If you currently have troubles identifying the exact start and end of each noun, verb, i-adjective, na-adjective, particle, conjunction, sentence, noun phrase, etc., then it’s probably a sign that you need to learn or review:

  • basic grammar (JLPT N5 and N4 levels)
  • verb conjugation (i.e. you should eventually be able to read all forms in generated tables such as https://cooljugator.com/ja/食べる , and know how to generate these tables yourself, given only the basic dictionary form of a verb)

In normal adult-level Japanese text, hiragana is mostly only used in the middle and ends of conjugated verbs, particles, conjunctions, other miscellaneous parts of speech (demonstrative adverbs, demonstrative pronouns, etc.), and not so much in nouns. (Of course, even in adult text, some nouns are written only in hiragana, but they aren’t nearly as common as nouns written with only kanji or katakana.)

I would recommend that you avoid reading text written in 100% hiragana because it will just keep confusing you with its ambiguity in grammatical interpretation and parsing. I’ve even heard that 100% hiragana text is tiring and annoying for native Japanese speakers to read.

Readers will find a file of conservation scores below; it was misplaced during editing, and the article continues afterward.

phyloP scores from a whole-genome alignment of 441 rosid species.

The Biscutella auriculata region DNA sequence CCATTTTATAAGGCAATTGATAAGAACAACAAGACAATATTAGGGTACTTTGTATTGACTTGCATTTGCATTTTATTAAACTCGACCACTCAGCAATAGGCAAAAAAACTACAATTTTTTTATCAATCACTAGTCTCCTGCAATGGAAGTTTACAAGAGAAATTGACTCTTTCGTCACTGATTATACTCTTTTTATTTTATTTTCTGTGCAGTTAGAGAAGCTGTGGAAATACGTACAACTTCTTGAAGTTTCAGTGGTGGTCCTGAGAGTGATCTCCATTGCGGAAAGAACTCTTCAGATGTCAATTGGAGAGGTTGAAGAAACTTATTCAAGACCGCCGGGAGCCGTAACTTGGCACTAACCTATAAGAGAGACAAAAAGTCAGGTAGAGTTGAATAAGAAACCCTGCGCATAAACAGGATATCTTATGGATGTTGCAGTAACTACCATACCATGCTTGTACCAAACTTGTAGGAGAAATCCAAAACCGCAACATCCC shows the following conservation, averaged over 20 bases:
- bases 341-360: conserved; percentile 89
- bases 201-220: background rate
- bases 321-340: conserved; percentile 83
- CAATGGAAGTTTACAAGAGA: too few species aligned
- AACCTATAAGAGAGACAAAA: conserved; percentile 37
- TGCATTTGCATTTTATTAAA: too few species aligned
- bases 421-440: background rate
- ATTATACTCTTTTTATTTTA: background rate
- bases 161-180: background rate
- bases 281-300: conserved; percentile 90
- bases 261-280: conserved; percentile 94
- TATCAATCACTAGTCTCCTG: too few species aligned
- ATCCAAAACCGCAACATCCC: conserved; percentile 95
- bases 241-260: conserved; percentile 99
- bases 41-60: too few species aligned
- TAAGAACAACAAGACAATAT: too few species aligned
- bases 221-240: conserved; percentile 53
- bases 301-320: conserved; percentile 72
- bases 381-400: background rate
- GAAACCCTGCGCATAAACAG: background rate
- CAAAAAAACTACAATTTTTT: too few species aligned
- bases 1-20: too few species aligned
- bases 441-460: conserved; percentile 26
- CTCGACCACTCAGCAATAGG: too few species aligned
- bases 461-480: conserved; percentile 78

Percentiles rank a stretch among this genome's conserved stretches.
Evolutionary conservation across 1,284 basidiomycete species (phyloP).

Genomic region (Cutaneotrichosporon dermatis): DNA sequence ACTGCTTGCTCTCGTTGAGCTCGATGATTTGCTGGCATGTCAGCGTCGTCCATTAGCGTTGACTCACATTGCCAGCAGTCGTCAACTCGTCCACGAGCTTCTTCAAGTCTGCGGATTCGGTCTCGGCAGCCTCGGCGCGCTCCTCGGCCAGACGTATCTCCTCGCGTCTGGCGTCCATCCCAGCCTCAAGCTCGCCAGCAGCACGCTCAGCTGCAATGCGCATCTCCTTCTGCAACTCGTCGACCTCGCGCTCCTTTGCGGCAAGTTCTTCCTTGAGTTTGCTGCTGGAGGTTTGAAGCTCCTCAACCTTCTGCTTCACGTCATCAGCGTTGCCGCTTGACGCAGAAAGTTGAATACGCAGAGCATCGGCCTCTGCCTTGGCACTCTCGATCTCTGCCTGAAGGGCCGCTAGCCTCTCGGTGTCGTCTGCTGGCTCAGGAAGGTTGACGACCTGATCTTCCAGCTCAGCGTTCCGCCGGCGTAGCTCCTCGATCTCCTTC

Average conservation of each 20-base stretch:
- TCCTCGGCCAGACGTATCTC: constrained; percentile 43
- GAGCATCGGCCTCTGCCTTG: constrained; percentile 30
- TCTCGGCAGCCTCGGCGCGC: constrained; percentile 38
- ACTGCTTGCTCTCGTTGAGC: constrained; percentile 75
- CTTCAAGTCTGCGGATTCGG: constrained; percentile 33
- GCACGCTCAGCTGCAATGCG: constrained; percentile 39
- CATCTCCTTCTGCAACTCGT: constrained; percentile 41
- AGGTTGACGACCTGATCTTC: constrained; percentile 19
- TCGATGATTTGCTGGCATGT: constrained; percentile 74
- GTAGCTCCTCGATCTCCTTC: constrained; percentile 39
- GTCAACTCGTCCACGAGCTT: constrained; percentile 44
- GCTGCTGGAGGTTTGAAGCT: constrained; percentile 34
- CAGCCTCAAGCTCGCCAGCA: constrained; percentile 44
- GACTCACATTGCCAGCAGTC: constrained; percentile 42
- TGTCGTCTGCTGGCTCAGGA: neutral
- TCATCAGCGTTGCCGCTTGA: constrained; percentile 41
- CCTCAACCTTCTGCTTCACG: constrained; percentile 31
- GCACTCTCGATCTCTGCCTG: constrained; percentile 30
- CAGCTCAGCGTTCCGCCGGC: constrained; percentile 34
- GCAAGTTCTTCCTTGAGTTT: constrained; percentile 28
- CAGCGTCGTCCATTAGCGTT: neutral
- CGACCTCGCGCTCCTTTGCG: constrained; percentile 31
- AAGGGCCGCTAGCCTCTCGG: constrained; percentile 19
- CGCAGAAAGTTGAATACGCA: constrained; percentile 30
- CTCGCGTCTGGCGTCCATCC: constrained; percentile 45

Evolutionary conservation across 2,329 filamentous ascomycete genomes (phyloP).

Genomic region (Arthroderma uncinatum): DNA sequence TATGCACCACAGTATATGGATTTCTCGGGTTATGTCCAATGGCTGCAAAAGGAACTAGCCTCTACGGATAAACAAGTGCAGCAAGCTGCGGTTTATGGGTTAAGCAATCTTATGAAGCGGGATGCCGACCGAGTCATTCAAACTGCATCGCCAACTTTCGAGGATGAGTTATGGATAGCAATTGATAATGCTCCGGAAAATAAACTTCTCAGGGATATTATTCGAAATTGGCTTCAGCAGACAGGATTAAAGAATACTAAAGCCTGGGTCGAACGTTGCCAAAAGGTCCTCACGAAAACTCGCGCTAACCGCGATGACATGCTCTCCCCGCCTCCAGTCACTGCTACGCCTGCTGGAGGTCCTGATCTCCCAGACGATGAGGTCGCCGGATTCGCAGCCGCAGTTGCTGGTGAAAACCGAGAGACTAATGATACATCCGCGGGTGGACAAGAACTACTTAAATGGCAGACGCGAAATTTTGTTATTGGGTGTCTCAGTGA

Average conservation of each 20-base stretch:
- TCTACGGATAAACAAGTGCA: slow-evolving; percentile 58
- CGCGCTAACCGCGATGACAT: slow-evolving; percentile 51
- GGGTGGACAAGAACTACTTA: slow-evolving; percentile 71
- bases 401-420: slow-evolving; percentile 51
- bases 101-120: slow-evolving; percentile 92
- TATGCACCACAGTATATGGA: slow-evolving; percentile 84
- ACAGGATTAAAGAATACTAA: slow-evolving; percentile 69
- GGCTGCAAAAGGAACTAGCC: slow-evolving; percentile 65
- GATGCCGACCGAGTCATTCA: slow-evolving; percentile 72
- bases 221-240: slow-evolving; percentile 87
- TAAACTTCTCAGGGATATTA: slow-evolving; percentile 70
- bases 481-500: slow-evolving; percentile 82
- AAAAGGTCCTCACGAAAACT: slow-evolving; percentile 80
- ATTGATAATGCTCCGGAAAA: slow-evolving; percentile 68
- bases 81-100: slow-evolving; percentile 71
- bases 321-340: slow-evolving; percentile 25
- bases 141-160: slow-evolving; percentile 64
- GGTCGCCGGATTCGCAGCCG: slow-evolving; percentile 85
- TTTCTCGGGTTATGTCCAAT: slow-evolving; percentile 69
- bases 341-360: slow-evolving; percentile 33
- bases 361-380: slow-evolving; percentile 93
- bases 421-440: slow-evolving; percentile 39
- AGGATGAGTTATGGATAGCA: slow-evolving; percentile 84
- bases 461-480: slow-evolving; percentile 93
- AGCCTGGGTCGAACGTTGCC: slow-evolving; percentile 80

When I was at around your level of grammar a few years ago, I found this book to be very helpful for getting a grasp of the grammar basics (i.e. the knowledge needed to avoid ambiguities like you described): https://8020japanese.com/


I think its just down to vocabulary size, it gets easier to tell apart particles and words when you read more and more but for words you dont know, it is possible to mix up with particles.